Exporting US energy is becoming a hot issue once again. The oil shocks of the 1970s scared America into keeping its dwindling petroleum supplies onshore. Now technology lets us tap huge shale deposits and America has plenty of hydrocarbons. Everyone ignores the steep decline rates of shale oil and gas wells. The push for exports will probably succeed just in time to see shale production flatten out. Shale wells will produce tiny amounts of product for decades after their decline cliffs. That means we can expect to sell a couple of barrels per day to Europe just after these multi-billion dollar LNG terminals on the Gulf Coast are ready.
China doesn't want the Fed to raise interest rates. Beijing's rationale is simple. Rising US interest rates would cause the value of the US Treasuries in China's foreign reserves to fall. China needs that financial reserve to backstop the wealth management products that are starting to blow up its shadow banking system. I don't think the Fed is geopolitically savvy enough to use its interest rate power as a bargaining chip. They're supposed to be politically independent while the Treasury Department handles the heavy lifting with other countries.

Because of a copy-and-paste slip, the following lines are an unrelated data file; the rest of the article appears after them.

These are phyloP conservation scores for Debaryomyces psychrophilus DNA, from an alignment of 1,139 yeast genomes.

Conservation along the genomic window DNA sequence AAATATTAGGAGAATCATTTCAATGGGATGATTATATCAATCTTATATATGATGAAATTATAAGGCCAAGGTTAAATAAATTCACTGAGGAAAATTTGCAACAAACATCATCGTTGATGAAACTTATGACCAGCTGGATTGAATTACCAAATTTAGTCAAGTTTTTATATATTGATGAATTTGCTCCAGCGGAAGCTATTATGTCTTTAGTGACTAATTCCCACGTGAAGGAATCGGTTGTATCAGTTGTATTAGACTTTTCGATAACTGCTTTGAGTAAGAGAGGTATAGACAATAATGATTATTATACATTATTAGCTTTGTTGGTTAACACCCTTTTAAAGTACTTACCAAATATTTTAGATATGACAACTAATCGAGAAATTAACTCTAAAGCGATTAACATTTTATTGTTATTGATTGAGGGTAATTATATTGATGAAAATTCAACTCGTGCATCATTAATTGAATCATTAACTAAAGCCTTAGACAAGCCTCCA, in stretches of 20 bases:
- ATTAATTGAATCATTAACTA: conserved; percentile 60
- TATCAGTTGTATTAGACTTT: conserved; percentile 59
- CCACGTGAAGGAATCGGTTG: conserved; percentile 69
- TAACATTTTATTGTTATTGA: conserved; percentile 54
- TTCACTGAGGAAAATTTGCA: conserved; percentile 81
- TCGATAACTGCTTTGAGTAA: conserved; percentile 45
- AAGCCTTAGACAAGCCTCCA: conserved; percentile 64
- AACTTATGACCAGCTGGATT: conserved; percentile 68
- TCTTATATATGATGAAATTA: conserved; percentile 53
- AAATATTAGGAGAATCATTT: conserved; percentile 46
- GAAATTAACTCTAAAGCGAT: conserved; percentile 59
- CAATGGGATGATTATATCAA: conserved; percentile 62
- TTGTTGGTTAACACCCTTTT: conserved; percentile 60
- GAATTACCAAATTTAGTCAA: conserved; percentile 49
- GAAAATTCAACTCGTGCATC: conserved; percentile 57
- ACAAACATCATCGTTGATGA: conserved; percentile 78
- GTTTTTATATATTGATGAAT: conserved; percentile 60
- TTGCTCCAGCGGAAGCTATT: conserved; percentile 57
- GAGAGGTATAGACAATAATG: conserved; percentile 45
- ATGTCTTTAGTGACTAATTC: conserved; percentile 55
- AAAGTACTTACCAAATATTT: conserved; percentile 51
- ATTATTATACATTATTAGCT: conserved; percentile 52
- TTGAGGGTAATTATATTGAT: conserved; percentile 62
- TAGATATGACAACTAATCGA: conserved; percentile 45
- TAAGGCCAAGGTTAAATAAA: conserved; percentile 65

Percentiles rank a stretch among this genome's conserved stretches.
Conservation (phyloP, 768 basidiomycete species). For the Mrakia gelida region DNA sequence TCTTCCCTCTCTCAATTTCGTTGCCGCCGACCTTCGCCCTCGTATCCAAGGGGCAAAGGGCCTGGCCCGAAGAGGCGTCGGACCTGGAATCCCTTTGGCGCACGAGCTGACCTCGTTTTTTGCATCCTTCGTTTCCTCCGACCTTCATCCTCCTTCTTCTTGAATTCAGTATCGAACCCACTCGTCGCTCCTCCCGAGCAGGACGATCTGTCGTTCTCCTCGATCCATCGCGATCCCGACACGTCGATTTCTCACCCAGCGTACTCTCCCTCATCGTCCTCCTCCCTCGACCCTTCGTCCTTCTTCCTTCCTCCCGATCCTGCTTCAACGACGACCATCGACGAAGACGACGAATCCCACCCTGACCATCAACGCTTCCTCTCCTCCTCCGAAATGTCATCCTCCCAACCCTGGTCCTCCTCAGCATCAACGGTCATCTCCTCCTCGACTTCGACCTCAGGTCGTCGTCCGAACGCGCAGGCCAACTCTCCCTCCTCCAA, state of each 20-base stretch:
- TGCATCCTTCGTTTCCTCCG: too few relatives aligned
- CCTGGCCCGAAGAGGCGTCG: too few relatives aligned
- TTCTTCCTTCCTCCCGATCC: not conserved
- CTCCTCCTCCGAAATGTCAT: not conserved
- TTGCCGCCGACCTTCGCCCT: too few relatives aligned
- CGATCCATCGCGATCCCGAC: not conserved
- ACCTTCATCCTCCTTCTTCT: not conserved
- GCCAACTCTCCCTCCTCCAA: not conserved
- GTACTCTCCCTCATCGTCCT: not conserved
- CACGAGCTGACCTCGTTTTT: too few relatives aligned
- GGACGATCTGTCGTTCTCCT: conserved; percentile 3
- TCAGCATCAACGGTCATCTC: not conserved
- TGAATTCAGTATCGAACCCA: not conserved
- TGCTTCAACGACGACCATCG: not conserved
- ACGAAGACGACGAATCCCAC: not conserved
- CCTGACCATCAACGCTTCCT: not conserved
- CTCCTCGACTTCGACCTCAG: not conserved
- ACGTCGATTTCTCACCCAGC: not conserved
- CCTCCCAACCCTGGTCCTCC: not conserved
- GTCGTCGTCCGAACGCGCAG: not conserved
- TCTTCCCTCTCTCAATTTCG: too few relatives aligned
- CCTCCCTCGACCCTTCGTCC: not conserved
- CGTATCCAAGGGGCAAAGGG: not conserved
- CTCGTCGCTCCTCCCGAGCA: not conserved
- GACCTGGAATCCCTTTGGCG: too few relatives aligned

Mme. Lagarde wants the US to show more support for the IMF's reforms. I interpret this as a veiled request for the US to stay engaged with the IMF's efforts in Europe while Ukraine is in play. The IMF's funding of the European troika's bailouts would mean little without US backing (and presumably the Fed's extension of dollar swap lines to the ECB). The troika cannot afford any distractions while its shock therapy for the PIIGS is under attack from civil unrest and its rescue of Ukraine has just begun. BTW, I'll bet Mme. Lagarde was really hot when she was younger.
The web conference is over and so is this blog article.